Gigabit infrastructure act: Council and Parliament strike a deal for faster deployment of high-speed networks in the EU

To accelerate the deployment of gigabit network infrastructure across Europe, the Council presidency and European Parliament’s negotiators reached a provisional agreement today on a proposal to replace the 2014 broadband cost-reducing directive (BCRD) by the gigabit infrastructure act (GIA).

GIA is an essential piece of legislation to achieve Europe’s connectivity objectives and targets, as set out in the EU’s digital compass for this decade, and to deploy the next generation electronic communications networks in the EU.

Main objectives of the new legislation

The new law aims to lower the unnecessarily high costs of the electronic communication infrastructure deployment, partially caused by the permit-granting procedures before deploying or upgrading the networks. These procedures are still complex, sometimes lengthy, and different across member states.

The regulation also aims to speed up the deployment of the networks, provide legal certainty and transparency for all economic actors involved, and provide for more efficient planning and deployment processes for operators of public electronic communications networks.

This law of minimum harmonisation nature also addresses deployment and access to in-building physical infrastructure. It is expected to facilitate cross-border applications and to allow stakeholders, electronic communications operators, equipment manufacturers or civil engineering companies, to achieve better economies of scale.

The co-legislators’ amendments

The provisional agreement maintains the general thrust of the Commission proposal. However, the co-legislators amended parts of the proposal, mainly regarding the following aspects:

  • a mandatory conciliation mechanism between public sector bodies and telecom operators was introduced as an intermediate step to facilitate the permit-granting procedure
  • an exception for a transitional period for smaller municipalities was included, as well as specific provisions to promote connectivity in rural and remote areas
  • the factors when calculating fair and reasonable conditions for access were clarified
  • a specific provision to address the presence of intermediaries between landowners and infrastructure operators was introduced
  • specific provisions were agreed on a voluntary ‘fibre-ready’ label for buildings
  • several carve-outs for critical national infrastructure were included in the text.

Finally, given that the current retail price for regulated intra-EU communications will expire on 14 May 2024, the provisional agreement provides for the continuation of consumer protection, especially for vulnerable users, by extending the price caps, which are €0.19 per minute for calls and €0.06 per SMS message at present.

The provisional agreement ensures overall that member states have a wide autonomy in issuing stricter and more detailed rules on several important elements of this new regulation. The new law will apply 18 months after its entry into force with some specific provisions applying at a later stage.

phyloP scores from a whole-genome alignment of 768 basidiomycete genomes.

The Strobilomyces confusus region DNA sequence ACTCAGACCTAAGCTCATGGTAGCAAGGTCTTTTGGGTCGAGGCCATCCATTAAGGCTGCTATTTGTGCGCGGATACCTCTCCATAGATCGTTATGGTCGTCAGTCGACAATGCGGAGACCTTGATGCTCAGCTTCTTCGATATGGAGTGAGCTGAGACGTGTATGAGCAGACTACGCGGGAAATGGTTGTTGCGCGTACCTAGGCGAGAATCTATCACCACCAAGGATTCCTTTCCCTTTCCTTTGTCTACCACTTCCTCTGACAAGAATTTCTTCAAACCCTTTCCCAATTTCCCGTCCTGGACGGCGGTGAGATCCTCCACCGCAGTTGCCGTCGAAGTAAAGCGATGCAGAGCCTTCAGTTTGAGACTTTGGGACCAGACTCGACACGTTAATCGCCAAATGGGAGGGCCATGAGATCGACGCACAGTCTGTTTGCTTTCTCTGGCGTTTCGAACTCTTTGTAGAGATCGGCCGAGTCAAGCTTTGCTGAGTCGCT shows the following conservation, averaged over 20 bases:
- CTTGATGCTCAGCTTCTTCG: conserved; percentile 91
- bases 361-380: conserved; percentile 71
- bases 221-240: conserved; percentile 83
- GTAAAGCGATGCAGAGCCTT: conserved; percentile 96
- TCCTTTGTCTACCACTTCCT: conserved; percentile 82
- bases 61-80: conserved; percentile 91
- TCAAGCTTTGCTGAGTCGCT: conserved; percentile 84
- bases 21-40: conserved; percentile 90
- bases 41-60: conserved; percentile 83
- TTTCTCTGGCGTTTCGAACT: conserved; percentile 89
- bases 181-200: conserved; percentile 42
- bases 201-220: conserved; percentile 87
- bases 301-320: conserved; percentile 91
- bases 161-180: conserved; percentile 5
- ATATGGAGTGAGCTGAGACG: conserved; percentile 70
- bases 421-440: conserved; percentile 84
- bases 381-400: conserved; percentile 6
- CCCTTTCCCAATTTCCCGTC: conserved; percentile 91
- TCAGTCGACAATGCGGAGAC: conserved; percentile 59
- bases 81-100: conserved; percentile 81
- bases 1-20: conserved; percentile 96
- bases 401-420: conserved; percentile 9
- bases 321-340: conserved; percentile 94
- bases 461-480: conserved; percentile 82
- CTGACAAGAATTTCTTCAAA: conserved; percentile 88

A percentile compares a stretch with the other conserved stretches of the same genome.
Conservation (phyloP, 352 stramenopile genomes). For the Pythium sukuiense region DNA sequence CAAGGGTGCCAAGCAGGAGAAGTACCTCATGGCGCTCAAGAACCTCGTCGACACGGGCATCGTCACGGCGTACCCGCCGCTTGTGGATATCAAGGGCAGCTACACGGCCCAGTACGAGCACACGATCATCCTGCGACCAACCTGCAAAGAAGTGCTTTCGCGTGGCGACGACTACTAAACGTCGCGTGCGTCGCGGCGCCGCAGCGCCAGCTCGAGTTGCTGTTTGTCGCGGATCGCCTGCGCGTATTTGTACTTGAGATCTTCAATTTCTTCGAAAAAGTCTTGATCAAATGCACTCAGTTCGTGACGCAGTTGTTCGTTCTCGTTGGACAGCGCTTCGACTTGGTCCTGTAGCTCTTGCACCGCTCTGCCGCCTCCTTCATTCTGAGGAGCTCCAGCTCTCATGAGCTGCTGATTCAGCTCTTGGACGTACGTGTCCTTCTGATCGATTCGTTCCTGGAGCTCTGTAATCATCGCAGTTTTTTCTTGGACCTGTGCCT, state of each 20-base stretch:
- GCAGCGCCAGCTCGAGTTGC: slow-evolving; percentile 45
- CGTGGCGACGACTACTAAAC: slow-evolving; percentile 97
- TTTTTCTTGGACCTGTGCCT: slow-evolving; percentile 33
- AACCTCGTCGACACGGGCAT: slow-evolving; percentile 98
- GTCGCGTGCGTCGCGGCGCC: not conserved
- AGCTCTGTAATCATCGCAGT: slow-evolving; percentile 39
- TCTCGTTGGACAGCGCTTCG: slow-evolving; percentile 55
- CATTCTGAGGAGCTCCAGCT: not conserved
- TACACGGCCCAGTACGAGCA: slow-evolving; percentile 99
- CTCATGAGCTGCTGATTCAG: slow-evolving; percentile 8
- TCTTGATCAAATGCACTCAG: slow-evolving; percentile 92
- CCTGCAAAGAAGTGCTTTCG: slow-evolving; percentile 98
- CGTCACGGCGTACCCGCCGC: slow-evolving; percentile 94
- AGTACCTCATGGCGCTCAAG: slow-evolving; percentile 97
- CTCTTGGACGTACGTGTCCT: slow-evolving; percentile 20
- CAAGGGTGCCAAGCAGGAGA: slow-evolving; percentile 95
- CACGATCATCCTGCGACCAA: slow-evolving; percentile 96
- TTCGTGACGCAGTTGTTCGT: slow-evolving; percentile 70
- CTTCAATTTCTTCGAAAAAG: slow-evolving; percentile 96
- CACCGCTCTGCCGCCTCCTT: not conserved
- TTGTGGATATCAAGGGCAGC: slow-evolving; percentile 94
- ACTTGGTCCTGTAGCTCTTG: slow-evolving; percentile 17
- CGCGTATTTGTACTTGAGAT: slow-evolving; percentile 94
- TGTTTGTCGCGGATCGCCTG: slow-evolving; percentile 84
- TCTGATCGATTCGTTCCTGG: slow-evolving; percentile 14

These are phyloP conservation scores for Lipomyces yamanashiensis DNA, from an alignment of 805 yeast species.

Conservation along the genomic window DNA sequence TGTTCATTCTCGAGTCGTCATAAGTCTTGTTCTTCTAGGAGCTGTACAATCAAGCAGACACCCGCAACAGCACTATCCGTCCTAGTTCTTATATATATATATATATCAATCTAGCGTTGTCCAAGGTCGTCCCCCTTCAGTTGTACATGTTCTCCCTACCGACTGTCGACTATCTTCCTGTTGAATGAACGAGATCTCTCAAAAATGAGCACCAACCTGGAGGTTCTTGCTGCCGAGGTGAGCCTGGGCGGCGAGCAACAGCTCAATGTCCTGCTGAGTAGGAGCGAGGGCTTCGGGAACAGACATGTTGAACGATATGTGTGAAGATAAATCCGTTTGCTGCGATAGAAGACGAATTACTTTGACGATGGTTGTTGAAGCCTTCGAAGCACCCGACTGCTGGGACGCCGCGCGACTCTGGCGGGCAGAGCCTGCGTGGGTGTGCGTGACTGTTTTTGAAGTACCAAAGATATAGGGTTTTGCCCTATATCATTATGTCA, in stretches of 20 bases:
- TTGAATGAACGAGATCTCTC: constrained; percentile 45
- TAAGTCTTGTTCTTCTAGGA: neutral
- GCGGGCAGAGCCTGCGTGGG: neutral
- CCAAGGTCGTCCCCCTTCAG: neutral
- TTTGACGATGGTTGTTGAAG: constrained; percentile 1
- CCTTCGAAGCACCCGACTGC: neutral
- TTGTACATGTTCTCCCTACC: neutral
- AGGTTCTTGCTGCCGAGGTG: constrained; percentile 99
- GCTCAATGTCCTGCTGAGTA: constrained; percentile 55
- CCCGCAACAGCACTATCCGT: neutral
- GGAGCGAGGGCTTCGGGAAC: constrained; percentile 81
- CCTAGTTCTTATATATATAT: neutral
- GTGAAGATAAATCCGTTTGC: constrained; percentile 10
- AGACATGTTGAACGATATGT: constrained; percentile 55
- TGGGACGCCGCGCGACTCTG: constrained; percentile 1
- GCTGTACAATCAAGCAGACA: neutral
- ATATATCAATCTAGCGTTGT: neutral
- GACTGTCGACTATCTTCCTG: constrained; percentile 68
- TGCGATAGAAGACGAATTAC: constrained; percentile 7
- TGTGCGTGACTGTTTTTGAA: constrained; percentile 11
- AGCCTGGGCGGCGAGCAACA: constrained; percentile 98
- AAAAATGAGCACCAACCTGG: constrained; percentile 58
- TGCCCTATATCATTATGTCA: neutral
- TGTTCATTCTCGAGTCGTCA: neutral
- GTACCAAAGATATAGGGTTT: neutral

Next steps

Following today’s provisional agreement, technical work by experts of both institutions will continue with a view to submitting a compromise text to the co-legislators for endorsement. From the Council side, the Belgian presidency aims to present the text to member states’ representatives (Coreper) for approval as soon as possible. Following its approval, the draft legislative act will be submitted to a legal/linguistic review before being formally adopted by both institutions, published in the EU’s Official Journal, and entering into force 20 days after this publication.

Background information

The broadband cost reduction directive (BCRD, 2014/61/EU), currently in force, aimed to facilitate the roll-out of high-speed electronic communications networks by lowering the costs of deployment with a set of harmonised measures. The digital targets, on which BCRD was based, have either been reached or become obsolete since 2014. For example, though the ratio of European households having access to a 30 Mbps internet network has risen from 58.1% in 2013 to 90.1% in 2021, this speed is not any more future proof, given the increased need of businesses and citizens to access networks with much higher capacity.

Beside the advances in the digital technologies since 2014, other factors have made the revision of the BCRD necessary as well. Low returns on equity and high investment costs that prevail in the telecom industry have started to derail the progress to reach the 2030 digital targets laid down in the Digital Decade policy programme. The Commission estimates that the investment gap between the present level and what would be necessary to reach these connectivity targets, is around €65 billion annually.

On 23 February 2023, the Commission submitted a proposal on measures to reduce the cost of deploying gigabit electronic communications networks and repealing directive 2014/61/EU (gigabit infrastructure act). On 3 June 2023, the Telecommunications Council took note of a progress report and on 5 December 2023, reached a general approach on this file.